Reauthorization of important small business seed funding programs passed the Senate yesterday, 10 days before they were set to expire. They’re heading for what should be an easy ride in the House, in a win for BIO members and advocacy efforts.
What they are: The Small Business Innovation Research and Small Business Technology Transfer (SBIR/STTR) programs provide grants—typically between $250,000-$750,000—in the “seed funding” stage, when ideas need to prove their commercial value to draw investment. In 40 years, the programs have provided nearly 200,000 awards totaling more than $63.8 billion to U.S. small businesses.
The programs are set to expire Sept. 30—but were held up in the Senate Small Business Committee. The bill was altered to address concerns about China, and passed the Senate yesterday by unanimous consent.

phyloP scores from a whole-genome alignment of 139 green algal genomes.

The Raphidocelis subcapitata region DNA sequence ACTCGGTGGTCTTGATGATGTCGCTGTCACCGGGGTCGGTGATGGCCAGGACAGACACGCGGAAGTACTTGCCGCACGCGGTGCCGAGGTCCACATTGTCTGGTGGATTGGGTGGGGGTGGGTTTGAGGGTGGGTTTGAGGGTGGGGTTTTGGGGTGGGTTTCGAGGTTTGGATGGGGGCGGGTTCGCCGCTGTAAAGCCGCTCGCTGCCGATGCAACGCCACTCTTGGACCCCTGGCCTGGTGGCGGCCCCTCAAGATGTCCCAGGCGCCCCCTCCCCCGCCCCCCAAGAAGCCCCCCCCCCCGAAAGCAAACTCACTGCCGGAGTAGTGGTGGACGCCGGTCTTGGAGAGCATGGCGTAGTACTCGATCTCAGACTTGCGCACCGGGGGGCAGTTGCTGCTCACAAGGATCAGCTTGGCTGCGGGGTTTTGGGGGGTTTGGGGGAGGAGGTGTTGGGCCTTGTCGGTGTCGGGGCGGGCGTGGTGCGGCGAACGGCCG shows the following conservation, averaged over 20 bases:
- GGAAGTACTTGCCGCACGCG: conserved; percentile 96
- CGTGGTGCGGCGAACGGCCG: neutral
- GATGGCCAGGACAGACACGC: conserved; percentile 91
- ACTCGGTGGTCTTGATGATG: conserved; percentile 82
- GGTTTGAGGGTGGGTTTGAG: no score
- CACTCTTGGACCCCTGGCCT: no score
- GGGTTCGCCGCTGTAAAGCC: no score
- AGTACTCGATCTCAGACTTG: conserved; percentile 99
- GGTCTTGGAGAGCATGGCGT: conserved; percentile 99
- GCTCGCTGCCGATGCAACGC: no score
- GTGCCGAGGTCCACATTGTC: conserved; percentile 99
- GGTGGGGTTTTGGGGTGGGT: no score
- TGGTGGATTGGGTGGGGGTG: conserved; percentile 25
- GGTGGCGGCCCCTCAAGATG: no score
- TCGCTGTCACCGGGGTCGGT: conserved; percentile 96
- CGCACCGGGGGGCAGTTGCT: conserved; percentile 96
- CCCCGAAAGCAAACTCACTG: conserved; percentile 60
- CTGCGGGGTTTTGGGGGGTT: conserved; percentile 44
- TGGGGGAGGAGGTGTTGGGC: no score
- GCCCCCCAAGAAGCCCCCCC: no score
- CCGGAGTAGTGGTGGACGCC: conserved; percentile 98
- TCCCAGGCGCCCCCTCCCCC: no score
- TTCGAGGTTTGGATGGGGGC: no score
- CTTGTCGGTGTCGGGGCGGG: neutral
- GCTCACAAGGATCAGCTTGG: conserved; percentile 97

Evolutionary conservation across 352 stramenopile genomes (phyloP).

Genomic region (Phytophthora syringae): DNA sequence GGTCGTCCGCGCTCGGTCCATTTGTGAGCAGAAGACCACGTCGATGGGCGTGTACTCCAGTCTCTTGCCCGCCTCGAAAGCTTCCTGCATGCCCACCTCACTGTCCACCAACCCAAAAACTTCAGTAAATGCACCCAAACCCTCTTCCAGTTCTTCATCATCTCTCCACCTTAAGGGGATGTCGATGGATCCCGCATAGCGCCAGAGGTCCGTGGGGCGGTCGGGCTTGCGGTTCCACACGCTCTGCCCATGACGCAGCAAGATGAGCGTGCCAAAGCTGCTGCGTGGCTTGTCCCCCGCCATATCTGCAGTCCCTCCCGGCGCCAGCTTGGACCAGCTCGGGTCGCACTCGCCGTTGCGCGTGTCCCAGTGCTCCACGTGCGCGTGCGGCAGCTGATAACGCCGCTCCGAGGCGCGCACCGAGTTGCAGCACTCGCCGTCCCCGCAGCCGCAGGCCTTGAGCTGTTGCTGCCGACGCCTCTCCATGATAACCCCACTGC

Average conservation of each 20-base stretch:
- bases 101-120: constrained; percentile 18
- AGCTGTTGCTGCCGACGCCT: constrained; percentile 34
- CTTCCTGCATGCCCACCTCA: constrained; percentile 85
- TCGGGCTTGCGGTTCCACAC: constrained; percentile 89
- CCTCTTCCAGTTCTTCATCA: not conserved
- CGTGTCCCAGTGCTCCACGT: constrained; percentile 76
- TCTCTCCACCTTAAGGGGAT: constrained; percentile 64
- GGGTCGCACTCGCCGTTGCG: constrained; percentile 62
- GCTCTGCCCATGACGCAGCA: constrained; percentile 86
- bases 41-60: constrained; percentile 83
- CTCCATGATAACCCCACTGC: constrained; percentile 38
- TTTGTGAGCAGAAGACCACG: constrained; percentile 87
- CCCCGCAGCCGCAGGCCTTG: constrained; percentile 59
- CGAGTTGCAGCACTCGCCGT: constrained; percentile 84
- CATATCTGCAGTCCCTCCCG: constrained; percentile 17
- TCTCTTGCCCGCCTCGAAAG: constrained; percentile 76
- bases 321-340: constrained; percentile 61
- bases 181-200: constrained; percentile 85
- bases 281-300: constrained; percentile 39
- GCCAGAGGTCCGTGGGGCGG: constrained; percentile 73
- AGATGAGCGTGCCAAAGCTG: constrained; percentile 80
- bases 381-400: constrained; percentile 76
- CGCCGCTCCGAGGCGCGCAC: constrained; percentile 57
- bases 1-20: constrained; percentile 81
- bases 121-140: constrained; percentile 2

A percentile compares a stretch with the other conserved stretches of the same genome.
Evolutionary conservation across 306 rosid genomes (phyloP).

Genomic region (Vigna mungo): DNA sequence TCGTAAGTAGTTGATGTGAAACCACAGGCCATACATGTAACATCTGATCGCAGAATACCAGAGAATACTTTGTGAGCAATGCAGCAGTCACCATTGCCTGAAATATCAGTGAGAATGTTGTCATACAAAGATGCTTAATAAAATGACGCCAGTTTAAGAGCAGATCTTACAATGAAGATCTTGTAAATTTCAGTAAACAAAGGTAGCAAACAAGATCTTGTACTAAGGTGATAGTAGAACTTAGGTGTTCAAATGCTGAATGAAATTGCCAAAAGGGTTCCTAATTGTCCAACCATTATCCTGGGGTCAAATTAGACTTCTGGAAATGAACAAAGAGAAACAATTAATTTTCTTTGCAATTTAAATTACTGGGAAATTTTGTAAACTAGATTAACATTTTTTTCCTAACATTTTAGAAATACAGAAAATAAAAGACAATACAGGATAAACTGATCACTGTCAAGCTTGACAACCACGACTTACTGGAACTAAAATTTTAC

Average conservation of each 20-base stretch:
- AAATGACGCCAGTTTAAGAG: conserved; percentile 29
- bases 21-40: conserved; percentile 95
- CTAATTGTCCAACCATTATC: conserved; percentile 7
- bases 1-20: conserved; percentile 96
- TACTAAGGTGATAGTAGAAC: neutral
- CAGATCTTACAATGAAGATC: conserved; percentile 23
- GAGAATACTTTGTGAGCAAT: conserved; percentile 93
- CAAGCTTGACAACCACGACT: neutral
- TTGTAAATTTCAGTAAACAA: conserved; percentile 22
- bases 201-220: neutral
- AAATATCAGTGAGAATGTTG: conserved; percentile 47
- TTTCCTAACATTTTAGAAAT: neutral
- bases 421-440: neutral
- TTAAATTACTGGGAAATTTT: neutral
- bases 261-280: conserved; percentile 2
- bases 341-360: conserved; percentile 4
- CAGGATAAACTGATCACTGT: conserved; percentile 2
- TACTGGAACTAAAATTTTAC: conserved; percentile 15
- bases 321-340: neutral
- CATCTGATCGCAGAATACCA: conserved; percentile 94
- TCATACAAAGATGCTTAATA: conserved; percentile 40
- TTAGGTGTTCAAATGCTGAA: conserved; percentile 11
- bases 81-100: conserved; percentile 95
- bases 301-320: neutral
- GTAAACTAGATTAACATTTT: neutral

BIO and member companies took action—with more than 450 letters sent to Members of Congress during the recent BIO Action campaign to advocate for reauthorization, and BIO pushing for action in advocacy activities on Capitol Hill, too.
Why it matters: The startups and small businesses who make up much of BIO’s membership rely on early-stage funding to get potentially life-saving ideas from the lab to the market—and scores of them have received grants through the SBIR/STTR programs, as we’ve reported in Bio.News.
What they’re saying: “SBIR has been critical and important to our development,” said Erika Smith, CEO of ReNetX Bio, speaking during a recent BIO webinar on the importance of reauthorization. “In 2013, we received our first SBIR funding to…see whether our therapy might be able to prevent or blindness and it was instrumental to the opportunity in our pipeline in ophthalmology and to help people who are blind.”
What’s next: The House is expected to act swiftly to approve the Senate-passed authorization of SBIR/STTR.
Find more at bio.news